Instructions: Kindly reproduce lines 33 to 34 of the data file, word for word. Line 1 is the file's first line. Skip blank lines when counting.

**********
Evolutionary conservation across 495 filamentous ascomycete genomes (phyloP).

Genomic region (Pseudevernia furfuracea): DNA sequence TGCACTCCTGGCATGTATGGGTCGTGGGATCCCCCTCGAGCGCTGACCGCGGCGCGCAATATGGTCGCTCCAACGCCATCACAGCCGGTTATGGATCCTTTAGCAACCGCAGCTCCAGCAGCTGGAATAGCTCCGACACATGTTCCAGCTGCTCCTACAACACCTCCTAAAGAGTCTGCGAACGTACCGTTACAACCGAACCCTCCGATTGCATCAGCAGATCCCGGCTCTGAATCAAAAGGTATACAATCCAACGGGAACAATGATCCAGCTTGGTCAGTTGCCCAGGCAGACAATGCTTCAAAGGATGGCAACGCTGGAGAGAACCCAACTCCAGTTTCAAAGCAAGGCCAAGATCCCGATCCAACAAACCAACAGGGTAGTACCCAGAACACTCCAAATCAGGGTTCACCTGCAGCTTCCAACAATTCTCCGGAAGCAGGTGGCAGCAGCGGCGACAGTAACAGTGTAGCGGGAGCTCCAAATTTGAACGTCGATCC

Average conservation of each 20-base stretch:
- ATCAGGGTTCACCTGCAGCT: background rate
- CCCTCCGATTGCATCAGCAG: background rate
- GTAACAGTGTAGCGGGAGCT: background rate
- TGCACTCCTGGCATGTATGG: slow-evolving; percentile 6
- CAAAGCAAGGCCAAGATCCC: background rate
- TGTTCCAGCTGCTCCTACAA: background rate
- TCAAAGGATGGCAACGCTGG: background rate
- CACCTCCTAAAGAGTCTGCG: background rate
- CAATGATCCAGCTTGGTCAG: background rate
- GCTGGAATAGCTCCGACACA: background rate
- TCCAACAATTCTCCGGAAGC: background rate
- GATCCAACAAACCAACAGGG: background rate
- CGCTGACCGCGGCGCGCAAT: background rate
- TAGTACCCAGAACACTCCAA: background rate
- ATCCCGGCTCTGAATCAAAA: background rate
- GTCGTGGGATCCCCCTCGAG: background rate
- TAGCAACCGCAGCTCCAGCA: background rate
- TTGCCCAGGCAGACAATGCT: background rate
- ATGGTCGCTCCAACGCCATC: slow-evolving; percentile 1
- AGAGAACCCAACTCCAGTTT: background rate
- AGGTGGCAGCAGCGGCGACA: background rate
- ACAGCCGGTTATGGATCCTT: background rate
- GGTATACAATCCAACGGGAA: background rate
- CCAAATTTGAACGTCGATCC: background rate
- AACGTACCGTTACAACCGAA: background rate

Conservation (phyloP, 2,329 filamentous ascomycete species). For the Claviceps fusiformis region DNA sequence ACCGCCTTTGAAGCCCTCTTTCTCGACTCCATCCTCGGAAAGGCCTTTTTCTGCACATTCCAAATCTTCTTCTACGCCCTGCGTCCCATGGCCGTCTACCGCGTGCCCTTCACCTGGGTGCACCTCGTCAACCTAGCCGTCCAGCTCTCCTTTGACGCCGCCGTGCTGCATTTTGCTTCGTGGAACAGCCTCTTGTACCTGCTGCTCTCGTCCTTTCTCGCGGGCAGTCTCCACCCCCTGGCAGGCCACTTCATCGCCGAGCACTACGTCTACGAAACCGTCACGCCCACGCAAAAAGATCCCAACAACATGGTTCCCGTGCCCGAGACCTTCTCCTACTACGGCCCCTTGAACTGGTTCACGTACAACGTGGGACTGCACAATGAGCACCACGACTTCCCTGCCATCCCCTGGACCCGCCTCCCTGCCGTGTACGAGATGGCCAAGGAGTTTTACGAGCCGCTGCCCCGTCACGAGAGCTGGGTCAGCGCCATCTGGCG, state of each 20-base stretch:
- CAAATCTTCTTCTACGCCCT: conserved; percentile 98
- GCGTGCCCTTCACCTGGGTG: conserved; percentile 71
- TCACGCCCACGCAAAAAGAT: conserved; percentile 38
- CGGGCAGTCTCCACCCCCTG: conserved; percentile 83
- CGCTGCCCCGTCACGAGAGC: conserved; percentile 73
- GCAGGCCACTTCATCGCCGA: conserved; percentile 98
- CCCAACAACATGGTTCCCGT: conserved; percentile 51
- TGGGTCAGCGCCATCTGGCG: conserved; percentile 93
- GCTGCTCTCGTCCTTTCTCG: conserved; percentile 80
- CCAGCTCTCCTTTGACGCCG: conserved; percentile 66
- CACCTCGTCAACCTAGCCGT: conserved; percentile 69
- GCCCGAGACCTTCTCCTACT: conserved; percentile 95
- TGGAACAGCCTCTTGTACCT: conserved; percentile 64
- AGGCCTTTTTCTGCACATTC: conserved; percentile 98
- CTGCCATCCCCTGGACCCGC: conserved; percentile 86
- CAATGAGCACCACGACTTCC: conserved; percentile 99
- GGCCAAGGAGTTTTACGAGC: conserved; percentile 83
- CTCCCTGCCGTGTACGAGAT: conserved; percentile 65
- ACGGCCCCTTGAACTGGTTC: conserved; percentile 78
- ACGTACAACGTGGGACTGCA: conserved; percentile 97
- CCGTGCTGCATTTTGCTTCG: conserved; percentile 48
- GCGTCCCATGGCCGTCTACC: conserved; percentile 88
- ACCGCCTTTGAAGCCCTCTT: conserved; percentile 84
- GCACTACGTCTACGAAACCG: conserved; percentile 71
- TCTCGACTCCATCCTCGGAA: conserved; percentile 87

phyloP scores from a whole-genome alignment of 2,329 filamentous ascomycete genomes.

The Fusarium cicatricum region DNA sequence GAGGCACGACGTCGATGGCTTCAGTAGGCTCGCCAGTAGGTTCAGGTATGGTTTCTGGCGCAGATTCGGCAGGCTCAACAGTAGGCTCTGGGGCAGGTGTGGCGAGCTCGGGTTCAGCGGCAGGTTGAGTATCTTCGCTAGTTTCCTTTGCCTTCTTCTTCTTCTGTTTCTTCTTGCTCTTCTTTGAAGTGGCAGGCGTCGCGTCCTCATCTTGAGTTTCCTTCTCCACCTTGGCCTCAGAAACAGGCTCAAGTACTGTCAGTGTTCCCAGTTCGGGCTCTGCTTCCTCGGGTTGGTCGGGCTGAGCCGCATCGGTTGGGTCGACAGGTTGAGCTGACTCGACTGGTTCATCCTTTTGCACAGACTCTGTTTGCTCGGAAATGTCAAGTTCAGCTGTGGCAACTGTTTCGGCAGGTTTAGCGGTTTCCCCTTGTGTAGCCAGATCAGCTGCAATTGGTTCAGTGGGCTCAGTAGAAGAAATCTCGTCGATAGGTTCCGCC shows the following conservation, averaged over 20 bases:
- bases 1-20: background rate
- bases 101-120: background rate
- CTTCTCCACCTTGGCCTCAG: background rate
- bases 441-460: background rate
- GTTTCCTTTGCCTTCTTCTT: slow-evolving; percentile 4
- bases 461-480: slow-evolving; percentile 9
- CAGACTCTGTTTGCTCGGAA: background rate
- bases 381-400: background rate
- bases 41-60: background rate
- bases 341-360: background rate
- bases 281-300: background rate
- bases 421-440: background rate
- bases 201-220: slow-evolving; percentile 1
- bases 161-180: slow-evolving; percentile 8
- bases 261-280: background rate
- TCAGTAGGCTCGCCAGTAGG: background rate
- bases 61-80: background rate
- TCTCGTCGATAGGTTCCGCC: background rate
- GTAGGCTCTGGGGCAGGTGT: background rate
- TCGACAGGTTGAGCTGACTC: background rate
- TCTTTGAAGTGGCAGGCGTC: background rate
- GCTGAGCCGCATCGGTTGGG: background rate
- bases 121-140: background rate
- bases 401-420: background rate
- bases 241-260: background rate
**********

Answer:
- CGGGCAGTCTCCACCCCCTG: conserved; percentile 83
- CGCTGCCCCGTCACGAGAGC: conserved; percentile 73